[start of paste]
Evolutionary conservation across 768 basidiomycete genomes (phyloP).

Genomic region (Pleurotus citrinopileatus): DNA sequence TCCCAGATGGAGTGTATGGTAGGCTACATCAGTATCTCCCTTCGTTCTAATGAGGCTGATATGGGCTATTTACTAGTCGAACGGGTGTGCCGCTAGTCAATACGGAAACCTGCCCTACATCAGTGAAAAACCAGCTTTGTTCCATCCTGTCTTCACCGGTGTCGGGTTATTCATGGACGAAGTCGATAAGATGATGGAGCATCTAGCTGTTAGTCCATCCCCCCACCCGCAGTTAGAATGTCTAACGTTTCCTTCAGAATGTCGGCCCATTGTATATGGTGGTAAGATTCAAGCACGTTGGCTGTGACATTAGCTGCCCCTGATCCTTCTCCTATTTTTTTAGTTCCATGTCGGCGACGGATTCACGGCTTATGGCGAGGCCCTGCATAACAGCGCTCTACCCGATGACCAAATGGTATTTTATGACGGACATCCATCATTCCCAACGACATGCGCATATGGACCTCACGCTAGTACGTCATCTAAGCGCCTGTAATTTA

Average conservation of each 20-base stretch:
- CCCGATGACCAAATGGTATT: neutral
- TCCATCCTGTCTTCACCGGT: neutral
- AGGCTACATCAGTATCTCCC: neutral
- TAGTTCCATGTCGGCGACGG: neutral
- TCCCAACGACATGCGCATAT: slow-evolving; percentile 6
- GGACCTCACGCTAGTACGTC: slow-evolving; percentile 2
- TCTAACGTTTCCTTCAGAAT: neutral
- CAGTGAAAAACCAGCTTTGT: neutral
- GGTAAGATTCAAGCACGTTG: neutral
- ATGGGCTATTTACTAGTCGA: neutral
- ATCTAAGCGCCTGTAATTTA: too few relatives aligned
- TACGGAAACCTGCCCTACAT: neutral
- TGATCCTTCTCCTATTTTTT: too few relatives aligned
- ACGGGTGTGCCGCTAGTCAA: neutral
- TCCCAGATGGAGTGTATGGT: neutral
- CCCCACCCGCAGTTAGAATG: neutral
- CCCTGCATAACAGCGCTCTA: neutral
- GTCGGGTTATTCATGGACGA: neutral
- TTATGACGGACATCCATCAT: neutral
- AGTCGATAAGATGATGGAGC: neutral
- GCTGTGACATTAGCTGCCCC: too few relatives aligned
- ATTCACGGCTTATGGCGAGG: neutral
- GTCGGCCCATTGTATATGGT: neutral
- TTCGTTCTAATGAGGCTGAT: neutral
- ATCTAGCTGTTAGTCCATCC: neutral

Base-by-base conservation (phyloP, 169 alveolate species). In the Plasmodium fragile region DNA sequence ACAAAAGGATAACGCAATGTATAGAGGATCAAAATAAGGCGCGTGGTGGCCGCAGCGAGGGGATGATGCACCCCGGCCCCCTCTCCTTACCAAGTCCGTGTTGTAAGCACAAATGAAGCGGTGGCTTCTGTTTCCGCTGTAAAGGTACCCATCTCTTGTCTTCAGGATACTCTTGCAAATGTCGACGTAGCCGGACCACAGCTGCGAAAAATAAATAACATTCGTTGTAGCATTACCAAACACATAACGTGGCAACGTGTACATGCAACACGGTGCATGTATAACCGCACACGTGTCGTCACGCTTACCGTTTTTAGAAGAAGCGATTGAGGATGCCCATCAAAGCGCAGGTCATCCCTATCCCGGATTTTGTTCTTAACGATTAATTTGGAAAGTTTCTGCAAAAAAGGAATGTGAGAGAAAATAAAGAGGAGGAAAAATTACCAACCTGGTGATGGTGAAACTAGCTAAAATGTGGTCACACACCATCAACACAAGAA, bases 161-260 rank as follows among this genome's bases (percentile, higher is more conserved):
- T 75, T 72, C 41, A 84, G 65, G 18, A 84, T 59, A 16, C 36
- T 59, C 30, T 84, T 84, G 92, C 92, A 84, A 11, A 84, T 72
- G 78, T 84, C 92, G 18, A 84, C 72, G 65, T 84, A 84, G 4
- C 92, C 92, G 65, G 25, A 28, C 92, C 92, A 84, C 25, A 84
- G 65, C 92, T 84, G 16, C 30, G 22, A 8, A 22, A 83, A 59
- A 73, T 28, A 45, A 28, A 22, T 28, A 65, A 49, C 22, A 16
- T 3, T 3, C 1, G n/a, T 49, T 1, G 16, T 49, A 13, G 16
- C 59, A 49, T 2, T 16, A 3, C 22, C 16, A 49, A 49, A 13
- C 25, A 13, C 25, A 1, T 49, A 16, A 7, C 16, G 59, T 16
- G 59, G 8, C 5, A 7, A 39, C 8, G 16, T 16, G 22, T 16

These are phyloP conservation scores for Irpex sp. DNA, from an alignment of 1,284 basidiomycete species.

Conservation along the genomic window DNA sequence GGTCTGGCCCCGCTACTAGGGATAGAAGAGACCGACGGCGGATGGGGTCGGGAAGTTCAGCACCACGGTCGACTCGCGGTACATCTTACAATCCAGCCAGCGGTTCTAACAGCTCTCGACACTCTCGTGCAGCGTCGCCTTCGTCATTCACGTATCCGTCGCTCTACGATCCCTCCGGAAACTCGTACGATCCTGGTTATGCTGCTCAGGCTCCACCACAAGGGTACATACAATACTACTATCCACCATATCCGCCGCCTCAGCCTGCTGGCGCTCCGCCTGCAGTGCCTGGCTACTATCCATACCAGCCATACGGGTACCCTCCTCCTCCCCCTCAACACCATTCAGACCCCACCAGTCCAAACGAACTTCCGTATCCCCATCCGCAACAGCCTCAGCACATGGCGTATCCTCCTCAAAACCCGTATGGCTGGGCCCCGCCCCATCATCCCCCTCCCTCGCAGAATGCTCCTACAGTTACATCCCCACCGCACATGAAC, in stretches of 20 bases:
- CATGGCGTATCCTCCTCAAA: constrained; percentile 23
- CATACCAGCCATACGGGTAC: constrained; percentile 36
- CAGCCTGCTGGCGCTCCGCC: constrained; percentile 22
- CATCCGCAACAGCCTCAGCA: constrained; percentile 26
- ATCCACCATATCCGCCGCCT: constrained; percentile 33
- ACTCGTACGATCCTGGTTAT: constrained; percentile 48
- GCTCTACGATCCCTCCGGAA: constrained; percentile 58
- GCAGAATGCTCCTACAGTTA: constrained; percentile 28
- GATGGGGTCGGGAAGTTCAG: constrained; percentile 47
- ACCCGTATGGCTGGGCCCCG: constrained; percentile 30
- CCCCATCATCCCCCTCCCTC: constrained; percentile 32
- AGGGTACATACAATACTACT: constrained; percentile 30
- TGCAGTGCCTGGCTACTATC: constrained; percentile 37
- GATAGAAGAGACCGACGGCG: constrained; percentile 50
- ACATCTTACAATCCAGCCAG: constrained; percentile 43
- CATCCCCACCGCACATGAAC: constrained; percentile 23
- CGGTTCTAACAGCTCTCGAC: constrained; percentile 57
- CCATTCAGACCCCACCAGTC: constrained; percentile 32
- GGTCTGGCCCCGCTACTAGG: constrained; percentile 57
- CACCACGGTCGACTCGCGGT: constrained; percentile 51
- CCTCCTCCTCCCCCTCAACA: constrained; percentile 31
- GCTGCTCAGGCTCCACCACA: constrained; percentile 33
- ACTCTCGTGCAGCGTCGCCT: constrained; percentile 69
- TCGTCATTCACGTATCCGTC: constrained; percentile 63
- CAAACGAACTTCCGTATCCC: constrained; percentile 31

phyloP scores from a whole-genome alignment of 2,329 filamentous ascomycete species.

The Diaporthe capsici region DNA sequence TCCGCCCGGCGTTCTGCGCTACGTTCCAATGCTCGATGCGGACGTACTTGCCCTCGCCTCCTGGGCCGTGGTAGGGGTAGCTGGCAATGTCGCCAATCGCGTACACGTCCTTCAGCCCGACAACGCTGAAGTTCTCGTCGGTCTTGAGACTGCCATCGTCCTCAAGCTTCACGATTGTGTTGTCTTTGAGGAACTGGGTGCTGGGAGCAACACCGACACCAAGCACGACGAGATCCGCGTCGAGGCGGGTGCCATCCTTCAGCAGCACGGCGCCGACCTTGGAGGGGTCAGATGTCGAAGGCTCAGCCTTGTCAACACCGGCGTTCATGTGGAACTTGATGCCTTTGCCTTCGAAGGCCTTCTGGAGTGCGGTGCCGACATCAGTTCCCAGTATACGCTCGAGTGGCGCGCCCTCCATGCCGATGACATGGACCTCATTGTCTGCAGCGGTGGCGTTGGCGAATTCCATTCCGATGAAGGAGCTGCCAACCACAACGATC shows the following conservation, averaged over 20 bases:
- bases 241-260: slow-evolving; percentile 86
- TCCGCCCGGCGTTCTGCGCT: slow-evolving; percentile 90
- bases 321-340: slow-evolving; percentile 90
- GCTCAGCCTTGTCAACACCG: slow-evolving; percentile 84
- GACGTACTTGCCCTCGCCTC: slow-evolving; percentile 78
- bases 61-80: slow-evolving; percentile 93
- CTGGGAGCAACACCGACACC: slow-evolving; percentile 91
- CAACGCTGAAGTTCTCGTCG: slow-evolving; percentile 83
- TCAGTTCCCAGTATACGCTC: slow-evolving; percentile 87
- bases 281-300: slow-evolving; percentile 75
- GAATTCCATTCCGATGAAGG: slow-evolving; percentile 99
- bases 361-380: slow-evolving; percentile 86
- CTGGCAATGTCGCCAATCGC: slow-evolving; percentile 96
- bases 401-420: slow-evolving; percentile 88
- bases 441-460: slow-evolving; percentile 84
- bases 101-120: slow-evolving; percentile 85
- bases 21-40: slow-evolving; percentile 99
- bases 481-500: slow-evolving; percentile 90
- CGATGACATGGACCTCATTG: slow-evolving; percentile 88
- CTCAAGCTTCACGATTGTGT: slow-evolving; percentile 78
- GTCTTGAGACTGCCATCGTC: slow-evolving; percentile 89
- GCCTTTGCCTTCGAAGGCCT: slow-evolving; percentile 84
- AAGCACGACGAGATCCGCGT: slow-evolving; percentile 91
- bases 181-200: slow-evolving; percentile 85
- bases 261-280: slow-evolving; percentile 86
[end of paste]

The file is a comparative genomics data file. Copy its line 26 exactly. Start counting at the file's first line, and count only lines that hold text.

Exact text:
- GTCGGCCCATTGTATATGGT: neutral